Preschool’s new suit: care in terms of learning and knowledge.

Löfdahl, A.
Folke-Fichtelius, M.
Early Years 35(3), 260–272.


The purpose of this study is to examine how the notion of care is implicitly expressed in work on documentation at Swedish preschools. The following research questions were addressed: How do teachers enact pedagogy in relation to documentation work; how do they handle visibility requirements; and which aspects of the teaching profession are exposed, and which are silenced.



The results show that the notion of care was primarily articulated in four different ways in the preschool teachers’ documentation work. Firstly (1) teachers talk about care as a core activity which is felt to be stressful and sometimes physically demanding. For example, one teacher says that parents are often very concerned with care in the sense of food, sleep, going to the toilet etc., and this puts pressure on teachers when documenting care at the preschool. Another preschool teacher talks about care as simply childminding in situations when a teacher has to look after more children than the children in the teacher’s own playroom group. Secondly (2), care is articulated as a stable and positive approach, for instance a close relationship with the children. In this understanding, the notion of care is considered as a matter of course which is taken for granted and forms a natural part of daily work. Therefore, in relation to documentation of tasks, care may be invisible. Thirdly (3), the teachers talk about care as something which is not planned and which has no specific purpose. In relation to documentation, a manager states that documentation primarily concerns planned activities, and that the notion of care is therefore absent from the documentation work. Finally (4), care is articulated as a learning activity, e.g. teaching children to put on their own clothes while taking into account the child’s development and how much time the child needs.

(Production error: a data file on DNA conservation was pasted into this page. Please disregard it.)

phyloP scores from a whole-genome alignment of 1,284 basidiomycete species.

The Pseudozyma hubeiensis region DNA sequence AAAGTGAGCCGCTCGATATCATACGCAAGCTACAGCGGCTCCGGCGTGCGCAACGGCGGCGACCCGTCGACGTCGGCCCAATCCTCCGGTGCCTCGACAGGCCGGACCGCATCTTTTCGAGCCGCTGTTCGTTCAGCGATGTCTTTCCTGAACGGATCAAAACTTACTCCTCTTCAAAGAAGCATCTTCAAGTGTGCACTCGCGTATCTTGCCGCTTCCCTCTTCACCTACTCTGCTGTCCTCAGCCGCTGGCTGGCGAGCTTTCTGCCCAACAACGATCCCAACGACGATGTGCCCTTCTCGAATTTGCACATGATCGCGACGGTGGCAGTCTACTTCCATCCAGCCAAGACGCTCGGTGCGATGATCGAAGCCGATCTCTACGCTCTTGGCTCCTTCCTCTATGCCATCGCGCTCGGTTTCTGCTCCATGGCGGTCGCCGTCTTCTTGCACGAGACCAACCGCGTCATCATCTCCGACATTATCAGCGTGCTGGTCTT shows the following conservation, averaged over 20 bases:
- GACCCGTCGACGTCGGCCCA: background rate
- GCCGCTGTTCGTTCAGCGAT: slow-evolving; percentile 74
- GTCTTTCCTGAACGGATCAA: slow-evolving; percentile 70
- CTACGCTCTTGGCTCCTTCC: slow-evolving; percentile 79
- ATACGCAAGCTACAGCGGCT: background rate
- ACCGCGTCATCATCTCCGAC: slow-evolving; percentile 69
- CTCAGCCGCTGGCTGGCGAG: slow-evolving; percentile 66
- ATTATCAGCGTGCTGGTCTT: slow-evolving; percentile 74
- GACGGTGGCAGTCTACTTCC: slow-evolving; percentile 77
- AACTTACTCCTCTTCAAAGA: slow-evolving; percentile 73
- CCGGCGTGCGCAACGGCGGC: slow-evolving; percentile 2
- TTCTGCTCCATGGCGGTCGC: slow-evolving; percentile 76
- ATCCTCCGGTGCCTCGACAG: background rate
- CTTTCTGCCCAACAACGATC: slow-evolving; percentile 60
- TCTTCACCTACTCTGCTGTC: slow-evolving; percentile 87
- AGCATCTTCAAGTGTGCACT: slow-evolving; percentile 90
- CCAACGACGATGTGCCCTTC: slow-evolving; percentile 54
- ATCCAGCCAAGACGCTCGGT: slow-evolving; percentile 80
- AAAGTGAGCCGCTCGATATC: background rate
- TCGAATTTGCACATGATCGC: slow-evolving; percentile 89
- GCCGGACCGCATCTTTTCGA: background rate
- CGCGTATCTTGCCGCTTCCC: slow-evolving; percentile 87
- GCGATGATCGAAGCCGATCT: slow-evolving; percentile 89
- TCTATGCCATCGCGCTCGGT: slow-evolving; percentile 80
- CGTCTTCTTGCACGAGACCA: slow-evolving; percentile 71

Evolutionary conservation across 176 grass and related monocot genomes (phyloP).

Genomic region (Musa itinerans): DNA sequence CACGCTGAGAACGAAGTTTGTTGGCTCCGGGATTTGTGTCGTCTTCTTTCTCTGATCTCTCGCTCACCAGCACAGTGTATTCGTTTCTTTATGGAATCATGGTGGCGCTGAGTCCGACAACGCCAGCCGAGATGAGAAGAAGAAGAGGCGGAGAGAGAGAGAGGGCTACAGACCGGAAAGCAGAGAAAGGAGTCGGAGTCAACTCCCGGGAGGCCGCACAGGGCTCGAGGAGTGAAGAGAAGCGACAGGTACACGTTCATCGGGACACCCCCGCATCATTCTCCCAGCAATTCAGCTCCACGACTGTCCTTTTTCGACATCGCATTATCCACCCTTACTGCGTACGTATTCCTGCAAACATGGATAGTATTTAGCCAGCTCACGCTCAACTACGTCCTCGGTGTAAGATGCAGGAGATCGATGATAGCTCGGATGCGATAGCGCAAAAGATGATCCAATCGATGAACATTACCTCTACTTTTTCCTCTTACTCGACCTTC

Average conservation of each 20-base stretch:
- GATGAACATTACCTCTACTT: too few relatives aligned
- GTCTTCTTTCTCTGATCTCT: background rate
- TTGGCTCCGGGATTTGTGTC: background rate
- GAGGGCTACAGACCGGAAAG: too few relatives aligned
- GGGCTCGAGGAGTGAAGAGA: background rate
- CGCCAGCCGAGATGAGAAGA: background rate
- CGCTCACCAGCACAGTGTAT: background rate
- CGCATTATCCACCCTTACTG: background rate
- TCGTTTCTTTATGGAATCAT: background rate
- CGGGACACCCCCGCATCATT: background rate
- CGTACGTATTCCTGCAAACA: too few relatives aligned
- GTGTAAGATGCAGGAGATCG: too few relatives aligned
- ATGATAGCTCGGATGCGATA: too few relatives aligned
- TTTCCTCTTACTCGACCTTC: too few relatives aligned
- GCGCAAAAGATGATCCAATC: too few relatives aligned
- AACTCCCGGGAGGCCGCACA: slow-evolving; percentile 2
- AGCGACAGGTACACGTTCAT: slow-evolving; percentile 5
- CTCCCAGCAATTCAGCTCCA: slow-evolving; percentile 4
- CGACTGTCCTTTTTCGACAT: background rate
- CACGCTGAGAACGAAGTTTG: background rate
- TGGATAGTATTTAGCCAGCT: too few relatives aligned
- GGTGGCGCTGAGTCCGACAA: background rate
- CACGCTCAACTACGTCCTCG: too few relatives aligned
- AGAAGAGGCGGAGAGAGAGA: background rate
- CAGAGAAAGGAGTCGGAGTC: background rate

Furthermore, the study shows that when care is felt to be physically and mentally stressful, the preschool teachers use two different strategies to handle the stress. The authors refer to these strategies as the escape strategy and the transformation strategy. Examples of the escape strategy are when teachers withdraw from situations which are physically demanding, and when they talk about care using other concepts, such as 'childminding'. The transformation strategy is applied when the teachers talk about trivial daily tasks as learning and knowledge processes.

Based on the results, the authors conclude that the way preschool teachers and managers address care is primarily related to planned and targeted activities, and that preschool teachers and managers talk about care, but find it difficult to express the care aspect in words. This also implies that care is an elusive concept in documentation work, and that it is difficult to document the significance of care in daily work.


Data was collected at preschools in two Swedish municipalities in 2013. The empirical material of the study is based on observations of staff meetings and interviews with preschool teachers and preschool managers. A total of nine preschool managers and two preschool teachers were interviewed, and in addition to this, the researchers participated in meetings and discussions with 14 preschool teachers and two managers. All participants were women. Notes and sound recordings were then transcribed and rewritten before the material was used in a thematic content analysis.


Löfdahl, A. & Folke-Fichtelius, M. (2015). Preschool’s new suit: care in terms of learning and knowledge. Early Years 35(3), 260–272.

Financed by

The Swedish Research Council